Getting a precise nationwide count of medical patients is impossible because California, Washington and Maine don’t keep data. However, absent those states, the AP found at the end of last year nearly 1.4 million people were active patients in a medical marijuana program. The AP estimates if those states were added the number would increase by about 1 million.
As more states legalize marijuana for all adults, some who have been using it medically are feeling disenfranchised.
In Michigan, where medical marijuana has been legal for over a decade, the creation of a new licensing system for medical dispensaries has sparked court challenges as the state prepares for the advent of general marijuana sales later this year. A cancer patient there filed a federal lawsuit this month, alleging the slow licensing pace has created a shortage of the products she needs to maintain her weight and control pain.
In Washington, medical patients feel they were pushed aside when that state merged its medical and general-use markets, which also is what’s happening in California. Los Angeles dispensary owner Jerred Kiloh sells medical and recreational marijuana and said those markets are quickly becoming one, since few companies are going to produce products for a vanishing group of customers. He said his medical business has dipped to 7% of overall sales and is dropping month to month. “It’s going to be gone,” said Kiloh, president of the LA trade group United Cannabis Business Association.
June 11, 2019 in Medical Marijuana Commentary and Debate, Medical Marijuana Data and Research, Recreational Marijuana Commentary and Debate, Recreational Marijuana Data and Research | Permalink | Comments (1)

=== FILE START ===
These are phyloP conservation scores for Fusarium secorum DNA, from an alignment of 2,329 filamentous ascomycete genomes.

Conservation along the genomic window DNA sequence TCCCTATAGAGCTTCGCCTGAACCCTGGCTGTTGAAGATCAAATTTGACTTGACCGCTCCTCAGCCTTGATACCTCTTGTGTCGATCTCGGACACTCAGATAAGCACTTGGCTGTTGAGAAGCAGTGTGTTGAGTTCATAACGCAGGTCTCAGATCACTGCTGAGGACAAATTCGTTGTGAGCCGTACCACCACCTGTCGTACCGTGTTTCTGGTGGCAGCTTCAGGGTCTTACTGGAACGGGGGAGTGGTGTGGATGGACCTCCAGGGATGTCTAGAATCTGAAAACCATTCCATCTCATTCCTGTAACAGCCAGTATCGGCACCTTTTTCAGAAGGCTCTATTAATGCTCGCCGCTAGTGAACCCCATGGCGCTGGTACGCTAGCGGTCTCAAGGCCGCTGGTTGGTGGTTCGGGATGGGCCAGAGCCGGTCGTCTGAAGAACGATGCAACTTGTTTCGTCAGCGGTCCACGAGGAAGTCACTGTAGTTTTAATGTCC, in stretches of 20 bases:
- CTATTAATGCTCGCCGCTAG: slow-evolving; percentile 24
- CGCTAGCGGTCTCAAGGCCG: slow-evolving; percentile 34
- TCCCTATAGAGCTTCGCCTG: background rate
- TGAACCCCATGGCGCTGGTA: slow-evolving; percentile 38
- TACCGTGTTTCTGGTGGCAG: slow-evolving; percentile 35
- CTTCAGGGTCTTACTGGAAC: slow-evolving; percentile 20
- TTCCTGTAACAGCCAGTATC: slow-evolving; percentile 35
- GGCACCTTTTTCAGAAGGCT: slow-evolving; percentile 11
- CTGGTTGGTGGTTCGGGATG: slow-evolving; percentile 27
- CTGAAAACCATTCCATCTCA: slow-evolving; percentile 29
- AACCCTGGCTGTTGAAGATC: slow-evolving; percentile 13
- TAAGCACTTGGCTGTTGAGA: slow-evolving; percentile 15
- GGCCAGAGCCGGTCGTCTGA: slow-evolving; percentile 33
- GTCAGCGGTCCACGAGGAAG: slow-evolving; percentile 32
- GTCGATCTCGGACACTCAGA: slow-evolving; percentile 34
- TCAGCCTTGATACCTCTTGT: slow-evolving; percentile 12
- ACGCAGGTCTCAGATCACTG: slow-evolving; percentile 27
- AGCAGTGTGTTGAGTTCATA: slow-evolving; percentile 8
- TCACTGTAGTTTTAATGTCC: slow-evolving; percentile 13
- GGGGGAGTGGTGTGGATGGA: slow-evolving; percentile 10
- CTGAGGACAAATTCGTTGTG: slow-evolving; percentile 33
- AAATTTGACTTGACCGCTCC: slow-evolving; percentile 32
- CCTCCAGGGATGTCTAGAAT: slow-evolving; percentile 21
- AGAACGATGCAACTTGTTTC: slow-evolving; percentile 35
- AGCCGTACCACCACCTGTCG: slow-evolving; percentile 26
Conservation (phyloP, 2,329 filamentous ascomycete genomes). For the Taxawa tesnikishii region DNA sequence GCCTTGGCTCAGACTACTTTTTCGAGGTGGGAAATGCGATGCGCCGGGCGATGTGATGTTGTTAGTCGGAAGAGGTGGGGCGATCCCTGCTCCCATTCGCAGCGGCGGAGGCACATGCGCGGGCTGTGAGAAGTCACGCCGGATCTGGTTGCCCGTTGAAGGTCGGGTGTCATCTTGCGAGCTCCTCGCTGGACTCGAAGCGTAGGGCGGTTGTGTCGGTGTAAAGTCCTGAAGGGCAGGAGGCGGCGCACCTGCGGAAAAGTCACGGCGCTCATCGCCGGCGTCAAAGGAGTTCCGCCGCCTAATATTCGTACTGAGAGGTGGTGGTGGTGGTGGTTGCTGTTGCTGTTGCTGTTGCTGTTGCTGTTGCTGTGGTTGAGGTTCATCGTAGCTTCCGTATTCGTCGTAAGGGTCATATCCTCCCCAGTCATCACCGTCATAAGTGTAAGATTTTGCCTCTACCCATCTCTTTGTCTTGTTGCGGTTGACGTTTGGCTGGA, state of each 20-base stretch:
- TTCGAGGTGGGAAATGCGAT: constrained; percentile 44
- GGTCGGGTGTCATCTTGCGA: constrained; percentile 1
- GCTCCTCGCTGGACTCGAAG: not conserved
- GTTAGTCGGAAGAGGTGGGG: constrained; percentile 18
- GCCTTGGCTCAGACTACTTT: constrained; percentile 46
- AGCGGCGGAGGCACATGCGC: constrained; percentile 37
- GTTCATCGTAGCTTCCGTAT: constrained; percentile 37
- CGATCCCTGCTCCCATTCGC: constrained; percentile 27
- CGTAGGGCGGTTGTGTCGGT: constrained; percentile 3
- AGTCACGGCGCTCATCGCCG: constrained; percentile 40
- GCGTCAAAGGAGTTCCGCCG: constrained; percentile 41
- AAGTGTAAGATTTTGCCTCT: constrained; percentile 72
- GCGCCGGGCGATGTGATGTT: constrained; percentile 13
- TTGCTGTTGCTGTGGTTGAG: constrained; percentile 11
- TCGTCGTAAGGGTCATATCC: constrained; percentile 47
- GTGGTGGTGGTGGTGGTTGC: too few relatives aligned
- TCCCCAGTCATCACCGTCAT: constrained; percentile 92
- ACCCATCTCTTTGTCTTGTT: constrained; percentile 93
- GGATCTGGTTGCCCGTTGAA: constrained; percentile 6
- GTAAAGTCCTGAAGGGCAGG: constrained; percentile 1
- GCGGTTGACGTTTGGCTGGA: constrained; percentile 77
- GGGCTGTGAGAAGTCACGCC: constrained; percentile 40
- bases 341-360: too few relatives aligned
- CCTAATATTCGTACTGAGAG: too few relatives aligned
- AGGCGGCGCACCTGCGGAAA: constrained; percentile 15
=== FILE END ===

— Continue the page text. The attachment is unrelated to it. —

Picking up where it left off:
Thursday, June 6, 2019
The leading national group opposed to modern marijuana reform, Smart Approaches to Marijuana (SAM), has this big new report titled "Lessons Learned from State Marijuana Legalization" Here is the short "Executive Highlights" from the start of the report:
Today’s highly potent marijuana represents a growing and significant threat to public health and safety, a threat that is amplified by a new marijuana industry intent on profiting from heavy use.
State laws allowing marijuana sales and consumption have permitted the marijuana industry to flourish, and in turn, the marijuana industry has influenced both policies and policy-makers. While the consequences of these policies will not be known for decades, early indicators are troubling.
This report, reviewed by prominent scientists and researchers, serves as an evidence-based guide to what we currently observe in various states. We attempted to highlight studies from all the “legal” marijuana states (i.e., states that have legalized the non-medical use of marijuana). Unfortunately, data does not exist for several “legal” states, and so this document synthesizes the latest research on marijuana impacts in states where information is available.